1951 ● Lynsey De Paul (Rubin) → Brit R&B/disco singer and songwriter, “Sugar Me” (UK #5, 1972), first woman to win an Ivor Novello award for songwriting, “Won’t Somebody Dance With Me?” (Best Ballad, 1974)
1952 ● Donnie Van Zant → Lead vocals and frontman for Southern arena rockers .38 Special, “Hold On Loosely” (Mainstream Rock #3, 1981), then Van Zant, brother of deceased Lynyrd Skynyrd frontman Ronnie Van Zant
1960 ● David Baerwald → One-half of New wave synth-pop duo David & David, “Welcome To The Boomtown”(Top Rock #8, 1986)
1960 ● Nick “The Head” Hallam → Producer, co-founder of Gee Street Records and co-leader of Brit hip hop/electro-dance Stereo MCs, “Step It Up” (#58, Dance/Club #25, 1992)
1961 ● Rob B. (Robert Charles Birch) → Co-founder of Gee Street Records and co-leader/vocals for Brit hip hop/electro-dance Stereo MCs, “Step It Up” (#58, Dance/Club #25, 1992)
1976 ● Tai Anderson → Bassist in Grammy-winning Christian rock quartet Third Day, “Born Again” (Hot Christian Songs #3, 2009)

Jun 12

1909 ● Archie Bleyer → Bandleader, pop recording artist (“The Naughty Lady Of Shady Lane”, #26, 1954), producer (The Everly Brothers), Cadence Records owner (Andy Williams, The Chordettes, Johnny Tillotson, Lenny Welch and others), died from the effects of Parkinson’s disease on 3/20/1989
1914 ● Bill Kenny → The “Godfather of Doo-Wop,” guitarist and tenor vocals for pioneering black R&B/doo wop group The Ink Spots, “Don’t Get Around Much Anymore” (#2, R&B #1, 1943), continued with various incarnations of the group through the 50s and followed with a successful solo career and host of his own musical variety show, died from respiratory illness on 3/23/1978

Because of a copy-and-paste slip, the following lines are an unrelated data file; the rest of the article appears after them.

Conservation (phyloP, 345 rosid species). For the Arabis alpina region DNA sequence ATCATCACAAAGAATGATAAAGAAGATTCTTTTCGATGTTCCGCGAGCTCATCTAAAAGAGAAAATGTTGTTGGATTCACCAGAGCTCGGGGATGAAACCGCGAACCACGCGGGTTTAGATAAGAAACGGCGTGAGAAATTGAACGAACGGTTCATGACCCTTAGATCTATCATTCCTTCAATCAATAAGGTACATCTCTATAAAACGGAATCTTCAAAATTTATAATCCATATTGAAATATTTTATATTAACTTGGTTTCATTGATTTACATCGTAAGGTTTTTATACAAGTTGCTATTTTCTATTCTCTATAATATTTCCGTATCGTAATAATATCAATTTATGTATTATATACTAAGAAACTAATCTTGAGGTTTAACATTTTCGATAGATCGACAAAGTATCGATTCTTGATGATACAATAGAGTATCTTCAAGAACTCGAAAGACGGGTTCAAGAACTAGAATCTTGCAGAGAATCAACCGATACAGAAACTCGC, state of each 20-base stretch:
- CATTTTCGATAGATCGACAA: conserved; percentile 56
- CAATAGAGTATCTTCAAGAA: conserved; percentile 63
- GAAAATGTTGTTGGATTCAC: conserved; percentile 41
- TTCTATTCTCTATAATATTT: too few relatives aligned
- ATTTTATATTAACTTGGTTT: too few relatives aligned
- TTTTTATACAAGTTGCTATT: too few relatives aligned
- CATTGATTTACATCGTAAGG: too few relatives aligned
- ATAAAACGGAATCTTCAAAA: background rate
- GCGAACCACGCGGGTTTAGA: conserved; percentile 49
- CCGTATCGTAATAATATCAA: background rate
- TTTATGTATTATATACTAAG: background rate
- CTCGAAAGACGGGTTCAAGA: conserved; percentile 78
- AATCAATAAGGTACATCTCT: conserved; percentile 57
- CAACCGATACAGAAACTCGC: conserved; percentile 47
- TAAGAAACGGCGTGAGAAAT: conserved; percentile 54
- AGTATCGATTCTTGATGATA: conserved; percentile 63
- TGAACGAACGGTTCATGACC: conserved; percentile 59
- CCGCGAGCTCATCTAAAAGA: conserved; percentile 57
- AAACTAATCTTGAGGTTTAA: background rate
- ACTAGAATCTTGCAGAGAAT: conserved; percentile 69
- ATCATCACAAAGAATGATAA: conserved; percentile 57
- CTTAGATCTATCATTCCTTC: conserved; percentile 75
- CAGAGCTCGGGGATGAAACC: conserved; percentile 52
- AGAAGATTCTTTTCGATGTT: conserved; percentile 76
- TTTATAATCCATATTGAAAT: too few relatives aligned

1928 ● Vic Damone (Victor Rocco Farinola) → Prototypical Italian/American crooner, “On The Street Where You Live” (#4, 1958), TV variety-show host and film actor
1941 ● Armando Anthony “Chick” Corea → Grammy-winning jazz and electric jazz fusion pianist/synthesizer musician, composer, bandleader, played with Miles Davis, Stanley Clarke, Bobby McFerrin and others, solo
1941 ● Roy Harper → Brit songwriter and folk-psych-rock singer, lead vocals on Pink Floyd‘s “Have A Cigar” (1975), Led Zeppelin‘s “Hat’s Of To Roy Harper” is a tribute to him
1942 ● Len Barry (Leonard Borisoff) → Lead and tenor vocals for doo wop a cappella harmony turned early garage-rock/dance craze The Dovells, “Bristol Stomp” (#2, 1961), then pop-rock solo, “1-2-3” (#2, 1965)
1943 ● Reg Presley → Lead singer for 60s garage/proto-punk/”caveman rock” The Troggs, “Wild Thing” (#1, 1966), used royalties from his composition “Love Is All Around” (Wet Wet Wet, Adult Contemporary #8, 1994) to fund research into crop circles and other paranormalities and publish a book, Wild Things They Don’t Tell Us, in 2002
1944 ● Howard Cowart → Blue-eyed soul one hit wonder John Fred & His Playboy Band, “Judy In Disguise (With Glasses)” (#1, 1968)
1948 ● Barry Bailey → Lead guitarist for Southern rock Atlanta Rhythm Section, “Imaginary Lover” (#7, 1978)
1951 ● Brad Delp → Lead vocals for 70s-80s arena rock Boston, “More Than A Feeling” (#5, 1976), committed suicide by carbon monoxide poisoning in at his home in the New Hampshire on 3/9/2007
1951 ● Bun E. Carlos (Brad Carlson) → Drummer for power pop Cheap Trick, “I Want You To Want Me” (#7, 1979) and “The Flame” (#1, 1988)
1952 ● Jamieson “Junior” Brown → Country-rock bandleader and guitarist known for playing a “gut-steel” hybrid of electric and lap steel guitars, played with Asleep At The Wheel, solo albums since 1990
1952 ● Peter Farndon → Bassist for post-punk New Wave hard pop-rock The Pretenders, “Back On The Chain Gang” (#5, 1982), fired from the band in late 1982, died from a drug overdose on 4/14/1983
1953 ● Rocky Burnette → Rowdy, high energy rockabilly revival singer and songwriter, “Tired Of Toein’ The Line” (#8, 1980), son of legendary Johnny